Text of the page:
by Yani Perez . . .
The Dark Outside by Bernard Kops, directed by Jack Serio, presented by Theater for the New City this November, addresses familial issues and the need for healing and unification.
The play is centered on the traditional family structure of a father, Paul, played by Austin Pendleton; a mother, Helen, played by Katharine Cullison, for whom the part was written for; three children: a son, Ben (Jesse McCormick) and two daughters, Penny (Kathleen Simmonds) and Sophie (Brenna Donahue). The Dark Outside portrays an assortment of dilemmas that plague the family.
The stage opens to a dynamic, modern and sleek box structure resembling a frame designed by scenic designer, Walt Spangler. The box shape of the frame encloses the family as they reveal and discuss their afflictions. In the corner there is a deep hole that spews leaves every so often. Leaves also cover the floor which are also used as props throughout the play. Aside from the leaves the stage is designed with only a few chairs.
The play is set in London during the 20th century. Paul, a tailor by profession, is about to celebrate his 60th birthday. He is not in good spirits since he was hit by a drunk driver which resulted in the amputation of his arm. He wears a Kimono and an arm sling symbolic of his style and injury. Helen, is wife, has coordinated a party where their three children will attend. This joyful occasion turns into a therapy session for the family. Traumas and secrets are revealed which result in intense conversations for the family to resolve as a unit.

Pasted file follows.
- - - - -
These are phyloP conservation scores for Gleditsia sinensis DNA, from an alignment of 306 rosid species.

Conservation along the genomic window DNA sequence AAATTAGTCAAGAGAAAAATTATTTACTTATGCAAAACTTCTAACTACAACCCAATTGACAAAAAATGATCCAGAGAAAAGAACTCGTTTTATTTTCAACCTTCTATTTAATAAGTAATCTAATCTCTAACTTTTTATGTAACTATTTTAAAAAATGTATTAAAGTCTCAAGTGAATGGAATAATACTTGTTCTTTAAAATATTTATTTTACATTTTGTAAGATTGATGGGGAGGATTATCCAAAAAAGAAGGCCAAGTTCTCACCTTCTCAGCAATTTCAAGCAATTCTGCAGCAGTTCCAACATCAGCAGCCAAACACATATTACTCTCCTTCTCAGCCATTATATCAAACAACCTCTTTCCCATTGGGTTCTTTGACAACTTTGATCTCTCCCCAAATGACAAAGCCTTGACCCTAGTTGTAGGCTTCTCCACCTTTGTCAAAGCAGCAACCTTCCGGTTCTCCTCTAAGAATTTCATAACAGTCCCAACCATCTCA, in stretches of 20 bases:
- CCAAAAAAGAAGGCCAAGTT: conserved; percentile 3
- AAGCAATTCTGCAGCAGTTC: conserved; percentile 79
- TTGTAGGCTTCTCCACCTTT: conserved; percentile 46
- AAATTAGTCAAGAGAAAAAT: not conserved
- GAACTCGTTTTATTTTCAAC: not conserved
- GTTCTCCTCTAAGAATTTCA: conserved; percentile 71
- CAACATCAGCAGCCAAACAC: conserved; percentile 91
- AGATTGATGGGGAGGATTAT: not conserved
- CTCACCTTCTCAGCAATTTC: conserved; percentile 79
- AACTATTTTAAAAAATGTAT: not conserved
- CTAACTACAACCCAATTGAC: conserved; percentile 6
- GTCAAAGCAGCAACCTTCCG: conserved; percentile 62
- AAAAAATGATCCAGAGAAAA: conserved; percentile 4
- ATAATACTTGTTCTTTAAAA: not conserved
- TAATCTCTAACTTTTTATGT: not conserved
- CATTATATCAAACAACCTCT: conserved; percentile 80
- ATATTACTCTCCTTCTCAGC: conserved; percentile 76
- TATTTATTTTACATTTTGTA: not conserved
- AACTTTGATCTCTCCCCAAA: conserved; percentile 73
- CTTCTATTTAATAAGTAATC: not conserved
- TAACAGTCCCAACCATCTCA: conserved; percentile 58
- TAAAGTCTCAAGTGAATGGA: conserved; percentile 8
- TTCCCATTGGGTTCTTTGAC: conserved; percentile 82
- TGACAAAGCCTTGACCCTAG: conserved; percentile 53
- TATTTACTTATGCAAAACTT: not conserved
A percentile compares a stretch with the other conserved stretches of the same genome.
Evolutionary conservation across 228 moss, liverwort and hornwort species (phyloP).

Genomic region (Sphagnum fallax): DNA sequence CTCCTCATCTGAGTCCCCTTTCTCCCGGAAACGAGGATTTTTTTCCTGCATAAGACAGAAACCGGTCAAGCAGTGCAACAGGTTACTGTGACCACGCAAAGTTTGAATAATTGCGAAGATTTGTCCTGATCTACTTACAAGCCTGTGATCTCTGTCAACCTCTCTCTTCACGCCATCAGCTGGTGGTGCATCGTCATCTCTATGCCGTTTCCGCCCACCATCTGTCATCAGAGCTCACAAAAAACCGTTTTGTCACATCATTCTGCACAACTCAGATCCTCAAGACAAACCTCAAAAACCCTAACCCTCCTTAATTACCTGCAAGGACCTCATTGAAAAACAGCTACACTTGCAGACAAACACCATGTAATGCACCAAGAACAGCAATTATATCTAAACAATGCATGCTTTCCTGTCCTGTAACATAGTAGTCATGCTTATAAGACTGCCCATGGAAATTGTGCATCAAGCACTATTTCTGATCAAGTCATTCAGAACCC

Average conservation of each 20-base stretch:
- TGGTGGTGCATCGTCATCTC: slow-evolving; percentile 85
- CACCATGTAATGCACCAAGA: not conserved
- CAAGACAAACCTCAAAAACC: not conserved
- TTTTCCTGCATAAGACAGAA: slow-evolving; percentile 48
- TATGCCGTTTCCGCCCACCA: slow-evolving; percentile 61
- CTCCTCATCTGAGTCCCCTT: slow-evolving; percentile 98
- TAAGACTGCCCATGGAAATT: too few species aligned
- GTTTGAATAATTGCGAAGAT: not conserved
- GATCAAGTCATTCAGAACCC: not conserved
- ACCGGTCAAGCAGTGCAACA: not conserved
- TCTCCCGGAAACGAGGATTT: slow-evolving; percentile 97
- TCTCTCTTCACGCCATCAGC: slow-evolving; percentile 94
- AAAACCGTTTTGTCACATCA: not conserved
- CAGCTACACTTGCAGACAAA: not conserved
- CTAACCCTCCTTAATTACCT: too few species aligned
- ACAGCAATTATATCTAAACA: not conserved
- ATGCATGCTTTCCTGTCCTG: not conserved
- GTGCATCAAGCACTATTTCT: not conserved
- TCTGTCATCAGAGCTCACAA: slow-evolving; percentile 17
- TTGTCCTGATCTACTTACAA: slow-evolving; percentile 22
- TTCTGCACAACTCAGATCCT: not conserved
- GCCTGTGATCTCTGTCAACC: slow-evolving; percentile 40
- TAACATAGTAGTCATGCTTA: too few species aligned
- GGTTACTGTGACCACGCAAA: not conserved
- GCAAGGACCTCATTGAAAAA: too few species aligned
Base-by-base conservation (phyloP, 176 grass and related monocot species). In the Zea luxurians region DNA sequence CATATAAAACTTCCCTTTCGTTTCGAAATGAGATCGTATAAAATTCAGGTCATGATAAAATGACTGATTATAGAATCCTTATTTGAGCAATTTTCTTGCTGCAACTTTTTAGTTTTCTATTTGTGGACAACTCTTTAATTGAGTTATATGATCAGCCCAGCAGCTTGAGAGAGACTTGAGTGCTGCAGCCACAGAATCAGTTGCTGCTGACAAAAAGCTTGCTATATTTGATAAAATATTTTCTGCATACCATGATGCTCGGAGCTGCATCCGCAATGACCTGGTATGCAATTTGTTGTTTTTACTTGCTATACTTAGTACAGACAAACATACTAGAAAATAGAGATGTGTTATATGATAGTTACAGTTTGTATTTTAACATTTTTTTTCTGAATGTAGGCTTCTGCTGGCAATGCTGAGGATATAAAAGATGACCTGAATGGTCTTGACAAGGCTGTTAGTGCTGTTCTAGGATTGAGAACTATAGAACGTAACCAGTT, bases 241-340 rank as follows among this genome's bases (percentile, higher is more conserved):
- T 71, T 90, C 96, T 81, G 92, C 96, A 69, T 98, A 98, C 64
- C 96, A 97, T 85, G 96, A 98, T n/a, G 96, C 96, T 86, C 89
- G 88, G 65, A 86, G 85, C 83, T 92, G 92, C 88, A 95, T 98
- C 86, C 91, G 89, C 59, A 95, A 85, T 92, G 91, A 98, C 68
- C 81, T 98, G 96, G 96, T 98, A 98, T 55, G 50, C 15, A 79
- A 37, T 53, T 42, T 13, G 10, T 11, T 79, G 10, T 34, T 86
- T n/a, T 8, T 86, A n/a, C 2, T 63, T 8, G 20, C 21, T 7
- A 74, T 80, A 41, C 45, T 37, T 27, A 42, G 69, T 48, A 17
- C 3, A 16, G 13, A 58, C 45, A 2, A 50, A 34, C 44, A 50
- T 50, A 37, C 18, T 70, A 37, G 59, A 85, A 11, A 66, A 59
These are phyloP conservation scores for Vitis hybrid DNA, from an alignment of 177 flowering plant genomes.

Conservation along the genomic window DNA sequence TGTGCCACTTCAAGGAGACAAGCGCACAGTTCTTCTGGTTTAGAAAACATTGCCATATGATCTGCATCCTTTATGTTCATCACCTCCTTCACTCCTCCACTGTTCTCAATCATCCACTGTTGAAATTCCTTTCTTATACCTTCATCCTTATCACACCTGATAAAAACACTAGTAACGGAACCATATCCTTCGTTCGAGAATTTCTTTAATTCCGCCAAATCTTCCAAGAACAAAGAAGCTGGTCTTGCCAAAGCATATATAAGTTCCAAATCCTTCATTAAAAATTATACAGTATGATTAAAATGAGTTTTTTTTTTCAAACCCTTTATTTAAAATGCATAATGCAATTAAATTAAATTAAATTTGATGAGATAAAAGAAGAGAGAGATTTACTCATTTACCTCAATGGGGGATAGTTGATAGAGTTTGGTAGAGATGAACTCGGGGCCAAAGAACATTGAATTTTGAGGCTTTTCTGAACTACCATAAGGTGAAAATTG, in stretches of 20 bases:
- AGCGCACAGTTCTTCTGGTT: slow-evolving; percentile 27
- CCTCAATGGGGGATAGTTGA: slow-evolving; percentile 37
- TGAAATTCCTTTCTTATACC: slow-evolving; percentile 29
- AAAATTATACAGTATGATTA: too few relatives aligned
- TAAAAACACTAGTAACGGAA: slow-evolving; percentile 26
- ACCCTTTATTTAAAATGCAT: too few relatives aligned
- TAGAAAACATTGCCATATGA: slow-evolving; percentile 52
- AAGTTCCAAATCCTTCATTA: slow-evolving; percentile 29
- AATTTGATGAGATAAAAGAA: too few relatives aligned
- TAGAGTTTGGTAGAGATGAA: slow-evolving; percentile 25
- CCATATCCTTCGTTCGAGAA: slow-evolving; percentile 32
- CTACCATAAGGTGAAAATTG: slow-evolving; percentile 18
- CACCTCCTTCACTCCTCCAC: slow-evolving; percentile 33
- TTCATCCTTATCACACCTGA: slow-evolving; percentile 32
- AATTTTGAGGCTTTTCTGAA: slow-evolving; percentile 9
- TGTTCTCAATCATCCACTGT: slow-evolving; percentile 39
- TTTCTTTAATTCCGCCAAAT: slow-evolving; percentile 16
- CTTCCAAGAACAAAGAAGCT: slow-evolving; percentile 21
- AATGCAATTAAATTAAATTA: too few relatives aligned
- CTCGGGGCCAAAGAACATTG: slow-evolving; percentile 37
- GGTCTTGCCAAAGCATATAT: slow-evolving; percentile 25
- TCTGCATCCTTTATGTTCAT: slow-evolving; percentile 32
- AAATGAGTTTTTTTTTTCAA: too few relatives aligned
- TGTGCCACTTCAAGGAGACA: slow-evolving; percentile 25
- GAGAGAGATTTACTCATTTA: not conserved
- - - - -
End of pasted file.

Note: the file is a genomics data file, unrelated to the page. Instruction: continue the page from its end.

The family sets forth with the intention of rejoicing in the happy celebration but the events of the day take a turn. The pain is too much to endure for some of the characters and it seeps into conversations, singing and even their movements. The day develops into push and pull moments where questions are asked and feelings are felt but getting to the core takes time. They wear masks and these masks take a bit of finagling and dancing to come off.
One of the more impactful moments occur amongst the sisters, Penny and Sophie. The younger sister reveals a traumatizing event that leads to her break down. This event took her on a downward spiral that no one in the family was aware of. It is a turning point in the relationship for the sisters. It brings to the forefront the notion of suffering alone whether it be because of shame or fear.
Bernard Kops (who will turn 95 at the close of this play) is one of Europe’s renowned playwrights and with talents such as Austin Pendleton and Katharine Cullison at the helm, The Dark Outside is a thoughtful play that presents an inside view on the nature and interactions of families.
Theater for the New City, 155 First Avenue, NYC – run time one hour, 40 minutes (no intermission) thru November 28.